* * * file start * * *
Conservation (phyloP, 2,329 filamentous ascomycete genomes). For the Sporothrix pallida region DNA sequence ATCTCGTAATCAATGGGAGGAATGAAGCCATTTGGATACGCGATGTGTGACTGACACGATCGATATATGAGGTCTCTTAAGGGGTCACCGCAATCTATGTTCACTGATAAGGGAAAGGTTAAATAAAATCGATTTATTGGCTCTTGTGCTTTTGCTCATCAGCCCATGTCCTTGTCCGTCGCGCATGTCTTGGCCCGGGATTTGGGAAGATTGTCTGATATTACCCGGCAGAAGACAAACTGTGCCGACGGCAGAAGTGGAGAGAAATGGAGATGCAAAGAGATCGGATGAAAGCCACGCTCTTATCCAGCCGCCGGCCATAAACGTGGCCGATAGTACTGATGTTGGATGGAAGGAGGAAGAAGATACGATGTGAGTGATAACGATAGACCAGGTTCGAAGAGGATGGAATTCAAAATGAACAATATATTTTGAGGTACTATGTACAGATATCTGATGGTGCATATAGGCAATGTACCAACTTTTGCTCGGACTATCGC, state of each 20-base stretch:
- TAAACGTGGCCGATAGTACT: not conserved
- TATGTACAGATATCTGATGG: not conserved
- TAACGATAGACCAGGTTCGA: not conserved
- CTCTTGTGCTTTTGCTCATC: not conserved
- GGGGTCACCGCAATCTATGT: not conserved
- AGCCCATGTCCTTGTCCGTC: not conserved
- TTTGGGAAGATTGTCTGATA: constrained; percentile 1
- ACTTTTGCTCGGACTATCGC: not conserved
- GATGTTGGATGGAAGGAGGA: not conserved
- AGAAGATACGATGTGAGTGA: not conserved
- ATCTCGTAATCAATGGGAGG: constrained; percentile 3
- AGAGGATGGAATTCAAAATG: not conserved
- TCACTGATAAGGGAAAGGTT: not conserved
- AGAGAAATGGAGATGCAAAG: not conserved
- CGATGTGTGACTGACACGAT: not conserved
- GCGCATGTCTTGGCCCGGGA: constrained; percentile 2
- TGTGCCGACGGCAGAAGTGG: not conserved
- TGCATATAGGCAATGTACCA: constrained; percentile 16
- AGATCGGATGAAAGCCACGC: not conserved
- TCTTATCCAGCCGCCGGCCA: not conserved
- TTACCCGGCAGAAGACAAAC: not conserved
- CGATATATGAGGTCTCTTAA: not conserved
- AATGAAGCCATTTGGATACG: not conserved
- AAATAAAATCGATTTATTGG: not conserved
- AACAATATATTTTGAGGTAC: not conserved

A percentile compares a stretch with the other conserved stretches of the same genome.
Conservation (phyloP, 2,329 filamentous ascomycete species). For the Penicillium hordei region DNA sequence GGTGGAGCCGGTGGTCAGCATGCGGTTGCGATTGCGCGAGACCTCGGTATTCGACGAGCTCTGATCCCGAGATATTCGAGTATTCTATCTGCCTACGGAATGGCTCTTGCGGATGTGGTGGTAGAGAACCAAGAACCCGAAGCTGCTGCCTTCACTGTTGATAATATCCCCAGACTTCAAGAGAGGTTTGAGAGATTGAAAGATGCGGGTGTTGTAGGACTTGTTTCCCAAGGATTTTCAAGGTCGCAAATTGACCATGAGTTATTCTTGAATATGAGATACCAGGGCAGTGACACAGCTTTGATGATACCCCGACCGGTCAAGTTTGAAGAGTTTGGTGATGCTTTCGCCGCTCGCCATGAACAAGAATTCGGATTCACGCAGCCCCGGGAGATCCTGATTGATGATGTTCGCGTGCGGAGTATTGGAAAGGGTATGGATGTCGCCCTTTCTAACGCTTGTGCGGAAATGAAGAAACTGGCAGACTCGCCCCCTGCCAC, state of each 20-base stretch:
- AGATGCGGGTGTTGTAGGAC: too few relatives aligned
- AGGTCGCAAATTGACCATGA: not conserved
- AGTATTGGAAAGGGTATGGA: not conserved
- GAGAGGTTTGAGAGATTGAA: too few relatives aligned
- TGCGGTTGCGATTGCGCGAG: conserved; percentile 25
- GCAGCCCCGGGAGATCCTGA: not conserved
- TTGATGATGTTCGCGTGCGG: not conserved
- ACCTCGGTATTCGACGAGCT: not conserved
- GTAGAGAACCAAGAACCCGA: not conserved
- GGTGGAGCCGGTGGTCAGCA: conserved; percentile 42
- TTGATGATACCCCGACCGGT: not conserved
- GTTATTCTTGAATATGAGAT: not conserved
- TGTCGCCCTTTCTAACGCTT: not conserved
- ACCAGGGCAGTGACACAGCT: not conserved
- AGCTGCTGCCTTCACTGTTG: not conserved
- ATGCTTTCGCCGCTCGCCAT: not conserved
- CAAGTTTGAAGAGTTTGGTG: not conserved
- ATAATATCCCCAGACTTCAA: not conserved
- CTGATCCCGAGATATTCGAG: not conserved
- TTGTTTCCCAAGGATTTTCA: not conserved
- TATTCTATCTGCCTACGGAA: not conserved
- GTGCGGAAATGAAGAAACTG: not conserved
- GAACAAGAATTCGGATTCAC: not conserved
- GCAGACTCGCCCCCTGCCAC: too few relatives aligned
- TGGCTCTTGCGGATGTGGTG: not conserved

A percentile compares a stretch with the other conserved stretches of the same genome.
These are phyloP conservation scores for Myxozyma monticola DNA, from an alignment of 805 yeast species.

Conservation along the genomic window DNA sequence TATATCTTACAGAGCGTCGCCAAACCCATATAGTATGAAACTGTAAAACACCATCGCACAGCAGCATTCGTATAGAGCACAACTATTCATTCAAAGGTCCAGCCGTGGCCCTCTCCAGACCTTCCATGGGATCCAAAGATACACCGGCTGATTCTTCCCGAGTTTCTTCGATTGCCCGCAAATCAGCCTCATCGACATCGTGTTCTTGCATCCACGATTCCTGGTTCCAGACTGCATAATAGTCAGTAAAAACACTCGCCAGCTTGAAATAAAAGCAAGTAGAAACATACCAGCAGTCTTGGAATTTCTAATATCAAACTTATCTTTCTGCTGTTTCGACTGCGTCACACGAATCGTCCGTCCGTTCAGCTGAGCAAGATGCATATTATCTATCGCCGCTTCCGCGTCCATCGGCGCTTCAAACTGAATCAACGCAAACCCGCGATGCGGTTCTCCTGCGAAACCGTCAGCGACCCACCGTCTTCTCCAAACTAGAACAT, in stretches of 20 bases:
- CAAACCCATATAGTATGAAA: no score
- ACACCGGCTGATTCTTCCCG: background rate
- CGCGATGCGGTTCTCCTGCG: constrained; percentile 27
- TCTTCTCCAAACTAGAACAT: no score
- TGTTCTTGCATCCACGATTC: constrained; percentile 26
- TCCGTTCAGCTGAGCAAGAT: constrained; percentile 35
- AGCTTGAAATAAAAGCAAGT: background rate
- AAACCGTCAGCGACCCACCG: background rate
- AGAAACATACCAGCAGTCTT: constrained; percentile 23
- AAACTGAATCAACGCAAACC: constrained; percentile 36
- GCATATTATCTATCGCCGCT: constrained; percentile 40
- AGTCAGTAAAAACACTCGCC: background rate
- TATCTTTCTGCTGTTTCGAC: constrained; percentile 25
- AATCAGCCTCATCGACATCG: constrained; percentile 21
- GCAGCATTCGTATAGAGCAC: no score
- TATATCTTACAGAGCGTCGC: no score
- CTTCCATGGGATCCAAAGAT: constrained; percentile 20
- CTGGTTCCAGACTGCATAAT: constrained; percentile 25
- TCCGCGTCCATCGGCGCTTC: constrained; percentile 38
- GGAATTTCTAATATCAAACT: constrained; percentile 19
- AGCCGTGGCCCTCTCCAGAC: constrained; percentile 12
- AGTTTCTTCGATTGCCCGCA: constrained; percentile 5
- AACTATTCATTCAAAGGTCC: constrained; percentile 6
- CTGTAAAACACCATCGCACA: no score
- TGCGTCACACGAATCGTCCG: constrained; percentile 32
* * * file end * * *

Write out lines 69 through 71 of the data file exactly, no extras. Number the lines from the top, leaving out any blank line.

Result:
- TATCTTTCTGCTGTTTCGAC: constrained; percentile 25
- AATCAGCCTCATCGACATCG: constrained; percentile 21
- GCAGCATTCGTATAGAGCAC: no score